Monday, May 28, 2012

Reflections this Memorial Day...

When I was 14 years old, my favorite uncle was shot down in Vietnam, and the missing him is as strong today as it was when I was a child.

He will always be young in my mind, playing the trombone, driving a turquoise and cream Chevrolet Bel Air and taller than any adult I had ever seen. He left behind his wife (my favorite aunt) and a son and daughter, too.

When I moved from Oregon to Virginia, one of the first things I wanted to do was visit the Vietnam Memorial and find his name and put a picture of the car he had, as I had no photos of him. The memorial is the most moving place to be, and my favorite, if that is the right word, of all the monuments I have visited, because it is so, somber, that feeling of going underground. But also such a wonderful tribute to those who never made it back to their homes, their families, their lives ahead of them...

When I googled his name before, this is what I found...

Name: Ralph Carol Balcom, Jr.
Rank/Branch: O3/US Air Force
Date of Birth: 24 December 1933
Home City of Record: Seattle WA
Date of Loss: 15 May 1966
Country of Loss: North Vietnam (see text)
Loss Coordinates: 171200N 1064000E (XE100100)
Status (in 1973): Missing In Action
Category: 1
Aircraft/Vehicle/Ground: F105D
Other Personnel In Incident: None Missing

Source: Compiled by Homecoming II Project 15 March 1991 from one or more of the following: raw data from U.S. Government agency sources, correspondence with POW/MIA families, published sources, interviews. Updated by the P.O.W. NETWORK 1998.

SYNOPSIS: Ralph Balcom Jr. was shot down over North Vietnam about 20 miles north of the Demilitarized Zone in Quang Binh Province. A radio signal indicated that Major Balcom had parachuted to the ground, but because of zero visibility at the time, search planes were not able to locate and rescue him.

Two months later a propaganda film appeared with a man Ralph's parents immediately recognized as their son being paraded down the streets of Hanoi. The U.S. Government later identified the man as a returned POW Kyle Berg, also from the state of Washington.

In November 1973, the Air Force discovered that Joint Casualty Resolution Center (JCRC) in Nakhon Phanom was carrying Balcom as a Prisoner of War while Defense Intelligence Agency carried him as Missing In Action. The Air Force directed JCRC to delete any reference pertaining to POW status in Balcom's files. Balcom's status was changed from Prisoner of War to Missing in Action, although analysts say today that JCRC records were the most accurate and complete because of their close proximity to the region.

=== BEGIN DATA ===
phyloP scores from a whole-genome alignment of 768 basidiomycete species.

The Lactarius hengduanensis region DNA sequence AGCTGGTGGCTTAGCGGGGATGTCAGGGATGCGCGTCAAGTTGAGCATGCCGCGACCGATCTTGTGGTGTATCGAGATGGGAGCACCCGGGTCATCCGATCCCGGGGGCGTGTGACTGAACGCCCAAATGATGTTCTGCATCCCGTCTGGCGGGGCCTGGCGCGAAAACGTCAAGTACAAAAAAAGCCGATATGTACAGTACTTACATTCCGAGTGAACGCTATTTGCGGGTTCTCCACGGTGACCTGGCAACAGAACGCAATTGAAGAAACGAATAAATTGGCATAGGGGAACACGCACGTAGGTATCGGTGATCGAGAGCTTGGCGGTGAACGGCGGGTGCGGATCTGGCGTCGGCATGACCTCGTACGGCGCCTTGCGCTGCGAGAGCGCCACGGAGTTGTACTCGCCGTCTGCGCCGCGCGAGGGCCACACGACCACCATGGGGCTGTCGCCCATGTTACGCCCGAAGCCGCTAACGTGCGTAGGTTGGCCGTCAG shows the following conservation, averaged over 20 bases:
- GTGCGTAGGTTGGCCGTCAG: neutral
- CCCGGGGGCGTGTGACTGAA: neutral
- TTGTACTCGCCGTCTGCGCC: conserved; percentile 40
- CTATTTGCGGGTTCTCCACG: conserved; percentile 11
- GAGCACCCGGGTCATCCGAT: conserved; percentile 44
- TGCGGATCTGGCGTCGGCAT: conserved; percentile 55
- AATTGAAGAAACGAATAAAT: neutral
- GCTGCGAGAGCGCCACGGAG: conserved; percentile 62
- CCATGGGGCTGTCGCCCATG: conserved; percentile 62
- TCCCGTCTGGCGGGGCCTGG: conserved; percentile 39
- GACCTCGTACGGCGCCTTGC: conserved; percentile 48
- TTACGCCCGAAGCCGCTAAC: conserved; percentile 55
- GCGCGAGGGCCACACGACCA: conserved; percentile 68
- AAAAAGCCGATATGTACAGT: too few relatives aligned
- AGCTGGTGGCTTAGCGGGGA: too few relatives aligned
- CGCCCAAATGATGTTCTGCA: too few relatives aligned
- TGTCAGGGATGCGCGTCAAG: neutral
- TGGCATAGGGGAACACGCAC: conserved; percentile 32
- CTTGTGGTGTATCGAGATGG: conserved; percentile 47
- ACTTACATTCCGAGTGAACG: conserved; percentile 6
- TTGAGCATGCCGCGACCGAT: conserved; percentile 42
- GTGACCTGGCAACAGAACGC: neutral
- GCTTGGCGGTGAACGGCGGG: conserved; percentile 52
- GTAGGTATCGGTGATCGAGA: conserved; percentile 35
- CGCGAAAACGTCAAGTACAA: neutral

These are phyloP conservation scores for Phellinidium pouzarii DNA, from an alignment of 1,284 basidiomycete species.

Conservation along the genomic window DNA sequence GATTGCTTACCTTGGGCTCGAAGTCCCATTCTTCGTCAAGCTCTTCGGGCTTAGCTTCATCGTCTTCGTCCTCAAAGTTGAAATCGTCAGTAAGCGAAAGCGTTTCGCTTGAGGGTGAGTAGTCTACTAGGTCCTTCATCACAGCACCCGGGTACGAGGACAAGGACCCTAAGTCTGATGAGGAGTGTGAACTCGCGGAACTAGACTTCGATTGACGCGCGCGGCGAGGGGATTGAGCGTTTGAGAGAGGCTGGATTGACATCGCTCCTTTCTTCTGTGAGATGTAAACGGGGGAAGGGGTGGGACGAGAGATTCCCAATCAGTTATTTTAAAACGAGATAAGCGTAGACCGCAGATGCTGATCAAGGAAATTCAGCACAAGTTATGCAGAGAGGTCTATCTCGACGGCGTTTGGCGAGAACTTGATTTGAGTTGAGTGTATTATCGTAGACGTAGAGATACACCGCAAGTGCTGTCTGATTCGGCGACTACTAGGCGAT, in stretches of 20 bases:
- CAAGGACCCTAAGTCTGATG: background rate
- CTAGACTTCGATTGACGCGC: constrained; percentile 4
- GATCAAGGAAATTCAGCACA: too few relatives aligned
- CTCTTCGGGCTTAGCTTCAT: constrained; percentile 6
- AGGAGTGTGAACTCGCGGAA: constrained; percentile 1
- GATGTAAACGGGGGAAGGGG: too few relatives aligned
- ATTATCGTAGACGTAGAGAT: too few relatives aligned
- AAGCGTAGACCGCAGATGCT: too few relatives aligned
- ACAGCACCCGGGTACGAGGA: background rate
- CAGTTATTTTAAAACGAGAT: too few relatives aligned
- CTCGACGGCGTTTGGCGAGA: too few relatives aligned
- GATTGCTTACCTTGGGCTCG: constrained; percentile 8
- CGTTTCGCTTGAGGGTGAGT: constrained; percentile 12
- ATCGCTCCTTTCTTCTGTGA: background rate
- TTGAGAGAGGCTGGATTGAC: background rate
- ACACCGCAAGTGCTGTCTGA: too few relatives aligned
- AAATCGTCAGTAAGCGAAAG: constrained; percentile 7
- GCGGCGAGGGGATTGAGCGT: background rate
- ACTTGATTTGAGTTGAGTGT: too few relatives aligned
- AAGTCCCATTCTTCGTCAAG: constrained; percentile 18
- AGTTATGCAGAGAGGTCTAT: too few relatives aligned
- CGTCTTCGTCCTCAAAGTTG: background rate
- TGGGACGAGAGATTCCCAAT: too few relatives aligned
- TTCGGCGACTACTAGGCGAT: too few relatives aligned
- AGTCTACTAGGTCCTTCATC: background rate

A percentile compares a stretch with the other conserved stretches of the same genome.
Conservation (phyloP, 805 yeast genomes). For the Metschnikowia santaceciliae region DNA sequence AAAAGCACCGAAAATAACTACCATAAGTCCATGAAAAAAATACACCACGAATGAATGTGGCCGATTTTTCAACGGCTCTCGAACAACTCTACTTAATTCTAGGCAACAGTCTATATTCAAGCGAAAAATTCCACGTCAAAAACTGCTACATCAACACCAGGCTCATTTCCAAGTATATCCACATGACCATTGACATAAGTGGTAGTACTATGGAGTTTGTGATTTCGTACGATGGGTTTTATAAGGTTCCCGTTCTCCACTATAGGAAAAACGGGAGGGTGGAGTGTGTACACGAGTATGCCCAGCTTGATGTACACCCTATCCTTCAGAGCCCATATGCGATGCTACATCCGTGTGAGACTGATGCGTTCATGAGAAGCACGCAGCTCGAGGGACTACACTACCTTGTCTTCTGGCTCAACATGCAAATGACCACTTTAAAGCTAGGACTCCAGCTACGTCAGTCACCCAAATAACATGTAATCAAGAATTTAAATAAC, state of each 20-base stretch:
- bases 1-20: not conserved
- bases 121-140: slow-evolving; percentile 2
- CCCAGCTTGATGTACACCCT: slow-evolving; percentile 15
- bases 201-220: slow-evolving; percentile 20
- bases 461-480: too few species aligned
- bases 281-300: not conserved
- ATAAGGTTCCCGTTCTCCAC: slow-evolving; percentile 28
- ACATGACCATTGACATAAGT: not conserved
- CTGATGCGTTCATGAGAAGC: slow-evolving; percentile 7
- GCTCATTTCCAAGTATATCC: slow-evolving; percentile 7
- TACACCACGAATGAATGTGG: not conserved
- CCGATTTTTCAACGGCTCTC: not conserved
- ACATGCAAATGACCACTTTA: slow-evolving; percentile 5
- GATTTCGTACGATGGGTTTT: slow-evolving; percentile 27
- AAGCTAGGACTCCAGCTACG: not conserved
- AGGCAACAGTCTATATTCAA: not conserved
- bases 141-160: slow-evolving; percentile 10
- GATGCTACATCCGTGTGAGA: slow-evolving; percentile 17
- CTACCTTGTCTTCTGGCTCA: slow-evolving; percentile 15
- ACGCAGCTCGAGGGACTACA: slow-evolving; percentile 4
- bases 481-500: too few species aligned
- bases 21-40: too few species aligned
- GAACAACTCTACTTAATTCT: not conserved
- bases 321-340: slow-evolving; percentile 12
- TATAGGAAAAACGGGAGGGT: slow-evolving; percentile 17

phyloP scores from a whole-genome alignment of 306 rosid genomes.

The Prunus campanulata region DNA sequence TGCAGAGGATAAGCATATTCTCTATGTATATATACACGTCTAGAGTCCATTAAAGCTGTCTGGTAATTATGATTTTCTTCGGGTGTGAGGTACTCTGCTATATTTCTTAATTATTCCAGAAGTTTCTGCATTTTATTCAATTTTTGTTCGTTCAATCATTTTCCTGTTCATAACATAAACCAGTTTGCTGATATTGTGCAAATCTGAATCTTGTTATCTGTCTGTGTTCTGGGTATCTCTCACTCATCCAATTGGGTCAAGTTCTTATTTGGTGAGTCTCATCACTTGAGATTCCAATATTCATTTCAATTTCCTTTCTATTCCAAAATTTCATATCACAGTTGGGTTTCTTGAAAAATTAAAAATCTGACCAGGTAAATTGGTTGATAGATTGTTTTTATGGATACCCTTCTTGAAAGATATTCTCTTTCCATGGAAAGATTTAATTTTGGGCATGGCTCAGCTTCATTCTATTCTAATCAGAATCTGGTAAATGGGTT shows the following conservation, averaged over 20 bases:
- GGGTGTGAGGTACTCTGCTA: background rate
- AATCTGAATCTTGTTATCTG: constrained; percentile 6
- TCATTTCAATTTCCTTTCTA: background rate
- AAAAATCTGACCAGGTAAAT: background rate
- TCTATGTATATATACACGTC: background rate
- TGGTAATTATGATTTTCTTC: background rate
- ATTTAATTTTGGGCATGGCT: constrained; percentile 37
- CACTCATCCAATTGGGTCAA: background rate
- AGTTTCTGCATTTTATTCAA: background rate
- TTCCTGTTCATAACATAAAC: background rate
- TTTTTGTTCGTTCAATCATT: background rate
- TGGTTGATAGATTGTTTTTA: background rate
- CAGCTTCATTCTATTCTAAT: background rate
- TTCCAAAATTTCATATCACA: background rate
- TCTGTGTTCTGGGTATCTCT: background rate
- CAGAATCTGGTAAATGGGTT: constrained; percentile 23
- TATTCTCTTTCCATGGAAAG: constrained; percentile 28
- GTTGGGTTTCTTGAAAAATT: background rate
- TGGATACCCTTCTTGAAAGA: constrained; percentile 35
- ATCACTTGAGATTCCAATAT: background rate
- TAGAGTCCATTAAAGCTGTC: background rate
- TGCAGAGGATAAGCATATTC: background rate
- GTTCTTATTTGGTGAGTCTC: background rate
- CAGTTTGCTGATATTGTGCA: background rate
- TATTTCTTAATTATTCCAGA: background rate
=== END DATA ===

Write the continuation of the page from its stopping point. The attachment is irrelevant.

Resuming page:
JCRC also lists Balcom as being lost in Laos, not North Vietnam. The loss coordinates, 171200N 1064000E are in North Vietnam about 20 miles north of the DMZ. Grid coordinates XE100100 are located a few miles northwest of the Ban Karai Pass in Laos. It cannot be determined why there is a descrepancy in loss locations between agencies.

Today, over 46 years have passed since Ralph Balcom's last flight over Vietnam. His family is still not sure whether he is alive or dead. Over 10,000 reports of Americans still held captive have been received by the U.S. Isn't it time we brought these men home?

Ralph C. Balcom was promoted to the rank of Colonel during the period he was maintained a Prisoner of War and Missing in Action.

To my dear uncle...I will never forget.

Saturday, May 26, 2012

Sight Seeing...

I have a friend (No, I'm not in love, but I'm open to persuasion as the song by Joan Armatrading says...) who has been showing me some of the local flora and fauna and last weekend, we went up into Pennsylvania to spend the weekend...

Falling Water, truly a national treasure! Mike had visited there many years ago (in snowy March) when attending a training session as nearby Nemacolan Lodge. He told me...We have to go back in the spring time sometime. We never made it.

My friend Voytek always wanted to take his wife there, too...but he lost her to cancer just over a year ago and they, too, never made it there.

The B & B was less than stellar, but the hot tub was fun; Falling Water (stellar, memorable and no disappointment there) and Kentuck Knob (couldn't take photos inside, so bought a book with some lovely interior shots):

And along the way, we visited a couple of historical sites, the C & O Canal Tunnel, and Fort Necessity and the Washington Tavern. It was made even more enjoyable with my own personal tour guide. Voytek is an English teacher and his wife was a travel writer, so they traveled around the world, including 12 years sailing!

Maybe I can turn him onto Warren Zevon and Cheryl Wheeler and Patron Tequila. We are just far enough apart in ages to not have music to connect us, and I just can't see him doing the lime and salt thing, but he does know a lot about wine...

I miss Mike the most when songs bring him to mind, and would like to make some new musical memories, instead of feeling blue when I think of love...

I think it may be easier just not to date at all and not be reminded of what I have lost, but then again, I have a lot of life ahead of me...

I did something recently that I've been wanting to do since Mike died...I had my wedding ring resized so I could wear it on my right hand. I can remember designing our rings at this lovely shop in Jacksonville Oregon, Silver Lining and how much it reminded me of the Celtic stone quoits we saw on our trip to Cornwall in 2000.

The diamond was given to me by my mom, and was in her engagement lots of sentimental attachment to a ring that had been sitting in my jewelry box...